Indeed, as we expostulated at length in Part Two, it is the combination of difference and similarity, and the cognitive dissonance of that combination, which establishes the paradox, and which arouses our curiosity the most, and which has led to the modern dilemma about this matter. Either these species have existed as different entities for eternity, or they have a beginning -- by having been created. Or, so modern biology has come to say, they somehow came into being through a process convolving each other -- a process that may be traced back to some primal event of inanimate matter becoming some rudimentary form of animate matter (some kind of protoplasm, which then "evolved" into single-celled organisms).
Apparently, Kant was the first major modern thinker to tackle this problem in light of the then emerging, still gropingly incipient field of modern biology. For the most part, as we shall see, Voegelin approves of the way he did it (which is no mean accomplishment, as Voegelin was known to be ruthlessly finicky about his standards for good philosophy).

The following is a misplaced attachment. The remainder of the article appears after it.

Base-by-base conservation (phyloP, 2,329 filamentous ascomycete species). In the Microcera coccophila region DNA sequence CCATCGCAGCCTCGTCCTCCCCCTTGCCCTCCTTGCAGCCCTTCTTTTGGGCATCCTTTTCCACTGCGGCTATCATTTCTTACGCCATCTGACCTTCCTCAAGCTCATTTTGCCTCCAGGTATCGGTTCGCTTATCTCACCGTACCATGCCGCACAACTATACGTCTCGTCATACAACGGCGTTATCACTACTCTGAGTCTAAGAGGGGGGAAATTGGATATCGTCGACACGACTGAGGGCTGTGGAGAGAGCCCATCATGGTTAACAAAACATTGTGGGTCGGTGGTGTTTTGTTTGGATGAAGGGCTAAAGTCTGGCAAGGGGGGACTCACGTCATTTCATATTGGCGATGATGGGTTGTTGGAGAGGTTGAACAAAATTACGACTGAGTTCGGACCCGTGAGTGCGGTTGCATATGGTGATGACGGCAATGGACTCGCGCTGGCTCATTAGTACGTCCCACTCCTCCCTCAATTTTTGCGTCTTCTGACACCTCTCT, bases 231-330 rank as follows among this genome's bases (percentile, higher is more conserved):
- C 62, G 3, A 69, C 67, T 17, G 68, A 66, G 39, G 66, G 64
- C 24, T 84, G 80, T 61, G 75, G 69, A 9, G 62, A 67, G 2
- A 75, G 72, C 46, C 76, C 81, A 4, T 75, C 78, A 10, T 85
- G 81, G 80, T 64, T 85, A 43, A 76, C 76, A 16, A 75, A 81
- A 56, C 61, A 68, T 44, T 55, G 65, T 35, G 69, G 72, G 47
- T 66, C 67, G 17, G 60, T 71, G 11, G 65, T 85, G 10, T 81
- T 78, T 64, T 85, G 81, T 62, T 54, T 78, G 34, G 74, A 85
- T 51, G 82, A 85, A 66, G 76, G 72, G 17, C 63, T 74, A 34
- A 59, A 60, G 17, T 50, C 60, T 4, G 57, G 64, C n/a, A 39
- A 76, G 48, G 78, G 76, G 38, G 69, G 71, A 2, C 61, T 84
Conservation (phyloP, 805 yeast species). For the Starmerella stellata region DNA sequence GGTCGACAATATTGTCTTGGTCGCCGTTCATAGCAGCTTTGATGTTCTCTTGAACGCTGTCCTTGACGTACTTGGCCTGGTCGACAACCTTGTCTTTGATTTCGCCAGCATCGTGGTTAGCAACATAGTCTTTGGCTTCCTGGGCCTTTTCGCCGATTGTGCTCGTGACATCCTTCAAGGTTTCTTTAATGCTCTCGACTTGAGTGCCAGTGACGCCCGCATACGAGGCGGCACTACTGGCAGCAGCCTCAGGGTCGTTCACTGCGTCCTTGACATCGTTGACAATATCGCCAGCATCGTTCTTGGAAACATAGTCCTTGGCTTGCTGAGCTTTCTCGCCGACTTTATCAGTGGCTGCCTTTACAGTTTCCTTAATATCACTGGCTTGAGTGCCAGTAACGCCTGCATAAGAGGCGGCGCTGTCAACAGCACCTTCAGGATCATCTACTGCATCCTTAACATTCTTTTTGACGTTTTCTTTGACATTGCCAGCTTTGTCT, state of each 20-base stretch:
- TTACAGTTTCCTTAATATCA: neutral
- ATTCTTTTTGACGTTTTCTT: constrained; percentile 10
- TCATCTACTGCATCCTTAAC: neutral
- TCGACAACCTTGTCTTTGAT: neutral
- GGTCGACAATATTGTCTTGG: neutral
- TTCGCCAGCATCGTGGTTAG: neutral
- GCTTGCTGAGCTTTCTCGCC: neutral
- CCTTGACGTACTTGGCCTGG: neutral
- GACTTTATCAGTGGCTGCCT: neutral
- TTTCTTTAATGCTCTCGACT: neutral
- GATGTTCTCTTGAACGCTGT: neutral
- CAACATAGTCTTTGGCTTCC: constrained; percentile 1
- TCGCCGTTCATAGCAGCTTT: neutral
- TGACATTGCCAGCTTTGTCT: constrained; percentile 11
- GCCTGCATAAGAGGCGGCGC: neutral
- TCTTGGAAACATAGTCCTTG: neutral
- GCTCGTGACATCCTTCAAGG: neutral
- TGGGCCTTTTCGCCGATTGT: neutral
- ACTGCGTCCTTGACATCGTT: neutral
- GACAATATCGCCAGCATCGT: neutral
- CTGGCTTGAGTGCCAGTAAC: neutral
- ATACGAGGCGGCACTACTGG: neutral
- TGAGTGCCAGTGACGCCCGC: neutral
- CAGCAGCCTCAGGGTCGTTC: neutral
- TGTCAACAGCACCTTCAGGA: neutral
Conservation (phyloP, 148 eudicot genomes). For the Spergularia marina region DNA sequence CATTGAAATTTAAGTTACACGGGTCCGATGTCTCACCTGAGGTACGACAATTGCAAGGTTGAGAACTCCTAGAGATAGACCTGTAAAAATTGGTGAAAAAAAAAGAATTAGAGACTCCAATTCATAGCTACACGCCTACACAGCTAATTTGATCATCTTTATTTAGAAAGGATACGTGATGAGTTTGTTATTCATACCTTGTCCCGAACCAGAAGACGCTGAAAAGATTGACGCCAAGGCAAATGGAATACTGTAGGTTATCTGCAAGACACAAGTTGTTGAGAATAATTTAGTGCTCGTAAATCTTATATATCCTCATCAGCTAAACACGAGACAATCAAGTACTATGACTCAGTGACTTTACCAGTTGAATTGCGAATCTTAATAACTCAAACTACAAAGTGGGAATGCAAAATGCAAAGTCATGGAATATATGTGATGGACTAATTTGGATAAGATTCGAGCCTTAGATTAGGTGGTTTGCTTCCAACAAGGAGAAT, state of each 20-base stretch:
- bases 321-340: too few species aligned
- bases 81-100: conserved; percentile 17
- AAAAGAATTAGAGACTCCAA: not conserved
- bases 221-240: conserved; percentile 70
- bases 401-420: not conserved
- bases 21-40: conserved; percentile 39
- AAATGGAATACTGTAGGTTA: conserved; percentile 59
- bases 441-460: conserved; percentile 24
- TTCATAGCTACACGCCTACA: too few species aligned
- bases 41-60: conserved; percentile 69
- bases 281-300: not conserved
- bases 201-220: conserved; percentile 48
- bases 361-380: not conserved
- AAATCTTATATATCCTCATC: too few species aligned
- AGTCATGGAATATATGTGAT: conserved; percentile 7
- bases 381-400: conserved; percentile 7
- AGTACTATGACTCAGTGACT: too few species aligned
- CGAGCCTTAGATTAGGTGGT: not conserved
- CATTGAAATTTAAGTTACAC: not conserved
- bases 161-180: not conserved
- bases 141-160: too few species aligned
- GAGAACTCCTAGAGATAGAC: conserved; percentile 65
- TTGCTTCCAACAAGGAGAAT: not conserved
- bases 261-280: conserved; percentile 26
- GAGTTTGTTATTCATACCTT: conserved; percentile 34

Returning to the Voegelin passage:
Nineteenth-century theories of evolution, especially Darwin's, added factual details to Kant's theory and improved it by removing many objective difficulties, but they changed nothing in the basic framework. On the other hand, compared to Kant's theory, the theories of the nineteenth century actually represent a huge step backward on account of the decline of theoretical culture and the consequent naiveté with which relatively insignificant details are considered important and lauded as progress in treating the question, while the crucial speculative-theoretical basic questions are overlooked.